© 2022 Kansas City Public Radio
NPR in Kansas City
Play Live Radio
Next Up:
0:00
0:00
Available On Air Stations
KCUR FM is currently operating at lower power. KCUR HD1 and HD2 are off air while Kansas City PBS performs repair work. Signals will be restored this afternoon.
Politics, Elections and Government

Gay Marriage Ruling Increases Chances Of Overturning Ban In Kansas

Mo-gaymarriage.jpg
ACLU-Missouri
/

A U.S. Supreme Court decision expected to expand gay marriage laws could be good news for those advocating for same-sex unions in Kansas and Missouri.

In a surprise move, the high court on Monday declined to intercede in five pending cases, a move seen as increasing the number of states allowing same-sex marriage from 19 to 24, along with the District of Columbia.

The decision is good news for Kansas gay marriage advocates, since two of the cases were from Utah and Oklahoma, part of the 10th Circuit Court of Appeals, said Doug Bonney, legal director of ACLU of Kansas. Kansas is also part of the 10th Circuit.

Both Utah and Oklahoma have gay marriage bans, which were struck down in June by the federal appeals court. A same-sex marriage ban was approved in Kansas by voters in 2005.

Monday's decision was "courageous," Bonney said.

"Same-sex couples are going to go forth and get married," Bonney said. "The genie will be out of the bottle and there’s no way to put the genie back in.”

Bonney said he’s been waiting for this decision and has been considering filing a lawsuit in a Kansas court.

“I’ve thought ever since the Utah case was decided – and the Oklahoma case shored it up – that we would have an excellent chance of being successful in Kansas,” he said.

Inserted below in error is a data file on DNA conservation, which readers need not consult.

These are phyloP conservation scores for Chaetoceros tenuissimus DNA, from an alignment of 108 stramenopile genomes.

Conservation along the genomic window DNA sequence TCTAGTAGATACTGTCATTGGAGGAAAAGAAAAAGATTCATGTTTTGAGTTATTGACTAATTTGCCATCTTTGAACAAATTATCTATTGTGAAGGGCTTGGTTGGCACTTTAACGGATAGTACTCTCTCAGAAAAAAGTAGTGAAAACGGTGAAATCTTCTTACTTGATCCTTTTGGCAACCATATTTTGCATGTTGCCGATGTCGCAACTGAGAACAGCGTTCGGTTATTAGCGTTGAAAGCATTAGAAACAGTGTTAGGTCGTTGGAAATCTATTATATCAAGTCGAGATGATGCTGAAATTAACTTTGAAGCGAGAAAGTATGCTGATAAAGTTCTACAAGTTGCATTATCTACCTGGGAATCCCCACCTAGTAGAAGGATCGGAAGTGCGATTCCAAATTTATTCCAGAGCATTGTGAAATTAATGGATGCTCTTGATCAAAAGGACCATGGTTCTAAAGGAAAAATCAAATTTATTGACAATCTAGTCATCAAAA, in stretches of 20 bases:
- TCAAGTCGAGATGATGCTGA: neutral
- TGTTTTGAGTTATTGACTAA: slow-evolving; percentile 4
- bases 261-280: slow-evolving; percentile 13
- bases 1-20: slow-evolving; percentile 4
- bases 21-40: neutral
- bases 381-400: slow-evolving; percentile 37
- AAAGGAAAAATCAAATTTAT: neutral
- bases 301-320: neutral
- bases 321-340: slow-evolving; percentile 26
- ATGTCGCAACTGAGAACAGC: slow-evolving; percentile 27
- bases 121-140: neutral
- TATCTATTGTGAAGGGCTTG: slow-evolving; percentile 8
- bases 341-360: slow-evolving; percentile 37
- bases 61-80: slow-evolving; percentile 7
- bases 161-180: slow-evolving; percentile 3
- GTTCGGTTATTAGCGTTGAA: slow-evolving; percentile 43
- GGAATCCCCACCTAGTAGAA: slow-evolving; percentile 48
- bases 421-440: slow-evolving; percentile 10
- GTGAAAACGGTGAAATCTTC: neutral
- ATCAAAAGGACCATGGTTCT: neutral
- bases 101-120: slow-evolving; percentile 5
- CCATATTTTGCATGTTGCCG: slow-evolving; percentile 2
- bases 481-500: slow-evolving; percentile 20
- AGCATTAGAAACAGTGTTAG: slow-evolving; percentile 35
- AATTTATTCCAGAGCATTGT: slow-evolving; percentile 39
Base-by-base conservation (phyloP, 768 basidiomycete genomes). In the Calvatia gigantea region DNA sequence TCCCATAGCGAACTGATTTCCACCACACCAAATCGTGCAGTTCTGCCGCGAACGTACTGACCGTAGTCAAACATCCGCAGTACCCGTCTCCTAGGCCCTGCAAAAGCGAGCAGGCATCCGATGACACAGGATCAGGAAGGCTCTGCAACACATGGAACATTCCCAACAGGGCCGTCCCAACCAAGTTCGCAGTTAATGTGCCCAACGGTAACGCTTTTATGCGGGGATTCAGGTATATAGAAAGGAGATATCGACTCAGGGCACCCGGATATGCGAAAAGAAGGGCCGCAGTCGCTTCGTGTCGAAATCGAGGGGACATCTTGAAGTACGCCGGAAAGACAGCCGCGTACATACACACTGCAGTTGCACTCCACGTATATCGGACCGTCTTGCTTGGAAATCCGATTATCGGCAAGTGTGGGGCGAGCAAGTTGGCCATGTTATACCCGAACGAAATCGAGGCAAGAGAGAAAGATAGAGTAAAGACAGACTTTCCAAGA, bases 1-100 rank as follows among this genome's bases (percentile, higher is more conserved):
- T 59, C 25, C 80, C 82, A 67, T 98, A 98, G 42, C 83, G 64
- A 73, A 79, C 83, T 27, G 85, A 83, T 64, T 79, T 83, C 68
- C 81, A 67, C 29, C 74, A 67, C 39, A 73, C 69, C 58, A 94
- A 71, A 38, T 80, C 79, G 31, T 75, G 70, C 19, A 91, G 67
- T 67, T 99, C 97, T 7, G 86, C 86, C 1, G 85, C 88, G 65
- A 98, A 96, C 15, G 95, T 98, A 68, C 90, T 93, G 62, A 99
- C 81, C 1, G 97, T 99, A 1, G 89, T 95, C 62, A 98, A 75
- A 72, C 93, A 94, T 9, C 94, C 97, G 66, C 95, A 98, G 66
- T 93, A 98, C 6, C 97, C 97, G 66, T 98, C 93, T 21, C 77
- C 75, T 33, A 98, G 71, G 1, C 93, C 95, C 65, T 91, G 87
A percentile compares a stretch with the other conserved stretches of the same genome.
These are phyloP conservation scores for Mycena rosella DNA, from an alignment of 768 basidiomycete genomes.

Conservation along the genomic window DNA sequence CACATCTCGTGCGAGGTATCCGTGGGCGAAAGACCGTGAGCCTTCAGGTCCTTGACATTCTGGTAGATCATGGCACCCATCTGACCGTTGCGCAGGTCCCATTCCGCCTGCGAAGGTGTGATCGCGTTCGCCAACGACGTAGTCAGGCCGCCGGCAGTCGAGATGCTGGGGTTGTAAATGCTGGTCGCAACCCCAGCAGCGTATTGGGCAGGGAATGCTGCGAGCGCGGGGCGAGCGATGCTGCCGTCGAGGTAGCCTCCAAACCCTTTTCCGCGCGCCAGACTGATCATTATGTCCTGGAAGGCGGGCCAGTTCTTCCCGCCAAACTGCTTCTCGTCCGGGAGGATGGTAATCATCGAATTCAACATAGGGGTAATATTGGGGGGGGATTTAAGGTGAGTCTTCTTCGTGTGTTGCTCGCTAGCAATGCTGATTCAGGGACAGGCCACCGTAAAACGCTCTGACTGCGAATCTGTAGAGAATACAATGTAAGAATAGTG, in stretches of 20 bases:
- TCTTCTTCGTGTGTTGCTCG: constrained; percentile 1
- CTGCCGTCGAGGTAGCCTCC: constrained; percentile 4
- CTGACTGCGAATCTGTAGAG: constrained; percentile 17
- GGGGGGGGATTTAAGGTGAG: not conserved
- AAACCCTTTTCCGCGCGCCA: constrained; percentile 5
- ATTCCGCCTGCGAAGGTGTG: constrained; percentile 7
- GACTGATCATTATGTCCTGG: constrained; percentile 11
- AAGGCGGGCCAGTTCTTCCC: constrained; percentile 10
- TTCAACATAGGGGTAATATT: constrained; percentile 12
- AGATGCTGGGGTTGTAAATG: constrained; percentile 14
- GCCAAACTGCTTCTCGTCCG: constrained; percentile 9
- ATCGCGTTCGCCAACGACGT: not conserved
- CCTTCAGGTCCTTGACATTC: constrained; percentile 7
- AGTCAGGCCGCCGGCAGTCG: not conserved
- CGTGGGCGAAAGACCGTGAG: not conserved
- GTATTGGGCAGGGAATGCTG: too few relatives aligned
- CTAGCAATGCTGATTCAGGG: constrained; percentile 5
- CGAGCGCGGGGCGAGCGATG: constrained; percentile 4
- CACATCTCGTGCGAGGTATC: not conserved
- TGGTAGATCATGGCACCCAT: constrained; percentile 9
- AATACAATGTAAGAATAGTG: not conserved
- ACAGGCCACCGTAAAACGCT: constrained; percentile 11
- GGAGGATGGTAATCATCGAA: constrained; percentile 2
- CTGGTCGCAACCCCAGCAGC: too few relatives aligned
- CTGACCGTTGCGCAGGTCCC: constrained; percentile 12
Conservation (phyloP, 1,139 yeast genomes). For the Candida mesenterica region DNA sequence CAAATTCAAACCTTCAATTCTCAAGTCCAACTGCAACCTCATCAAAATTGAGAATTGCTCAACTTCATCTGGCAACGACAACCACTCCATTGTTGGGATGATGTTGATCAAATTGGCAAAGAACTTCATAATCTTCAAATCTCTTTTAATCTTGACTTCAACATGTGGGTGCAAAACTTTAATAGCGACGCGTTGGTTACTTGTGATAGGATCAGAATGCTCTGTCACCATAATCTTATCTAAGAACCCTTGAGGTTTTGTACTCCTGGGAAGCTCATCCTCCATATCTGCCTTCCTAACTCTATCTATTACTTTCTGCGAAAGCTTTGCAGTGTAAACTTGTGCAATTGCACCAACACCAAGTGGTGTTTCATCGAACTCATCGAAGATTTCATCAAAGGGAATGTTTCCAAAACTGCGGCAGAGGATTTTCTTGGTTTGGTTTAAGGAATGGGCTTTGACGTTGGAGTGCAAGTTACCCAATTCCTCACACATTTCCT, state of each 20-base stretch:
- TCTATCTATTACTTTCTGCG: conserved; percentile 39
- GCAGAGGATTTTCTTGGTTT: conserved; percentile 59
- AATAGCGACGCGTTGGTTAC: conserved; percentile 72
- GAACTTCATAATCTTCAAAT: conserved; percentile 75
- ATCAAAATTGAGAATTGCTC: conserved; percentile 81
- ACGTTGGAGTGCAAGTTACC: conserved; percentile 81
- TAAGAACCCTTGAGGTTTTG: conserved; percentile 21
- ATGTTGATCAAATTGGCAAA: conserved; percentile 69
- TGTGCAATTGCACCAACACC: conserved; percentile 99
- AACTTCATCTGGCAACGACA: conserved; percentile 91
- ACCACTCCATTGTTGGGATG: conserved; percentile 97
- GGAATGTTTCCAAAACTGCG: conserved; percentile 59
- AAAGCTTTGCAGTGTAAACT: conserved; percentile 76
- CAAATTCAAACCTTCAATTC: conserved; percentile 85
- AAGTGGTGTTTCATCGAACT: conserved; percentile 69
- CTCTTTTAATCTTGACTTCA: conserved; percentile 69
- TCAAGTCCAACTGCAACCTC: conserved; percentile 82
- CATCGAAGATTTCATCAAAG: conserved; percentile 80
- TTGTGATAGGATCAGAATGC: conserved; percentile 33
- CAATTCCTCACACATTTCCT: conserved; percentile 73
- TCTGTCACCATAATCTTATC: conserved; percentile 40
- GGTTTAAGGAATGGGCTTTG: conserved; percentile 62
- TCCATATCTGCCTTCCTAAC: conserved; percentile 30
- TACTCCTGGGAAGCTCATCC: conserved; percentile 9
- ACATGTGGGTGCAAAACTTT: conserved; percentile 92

In Missouri, where advocates were still celebrating Friday’s victory in Jackson County Circuit Court, Monday’s decision was not as clear. On Friday, Judge Dale Youngs ruled that the state’s gay marriage ban is unconstitutional, calling it “arbitrary.”

Youngs ruled that Missouri must recognize the unions of same-sex couples legally married in other states.  

Although Monday's ruling won't directly affect Missouri, courts now have a clear signal how the highest court will rule, said Tony Rothert of the ACLU of Missouri.

Although Attorney General Chris Koster, who defended the state's gay marriage ban, has not yet said if his office will appeal, Monday's decision "should not be lost on the attorney general in deciding how to proceed in the cases pending in Missouri," Rothert said.

The ACLU of Missouri has filed a federal lawsuit and a county suit seeking marriage licenses for gay couples. 

KCUR serves the Kansas City region with breaking news and powerful storytelling.
Your donation helps make non-profit journalism available for everyone.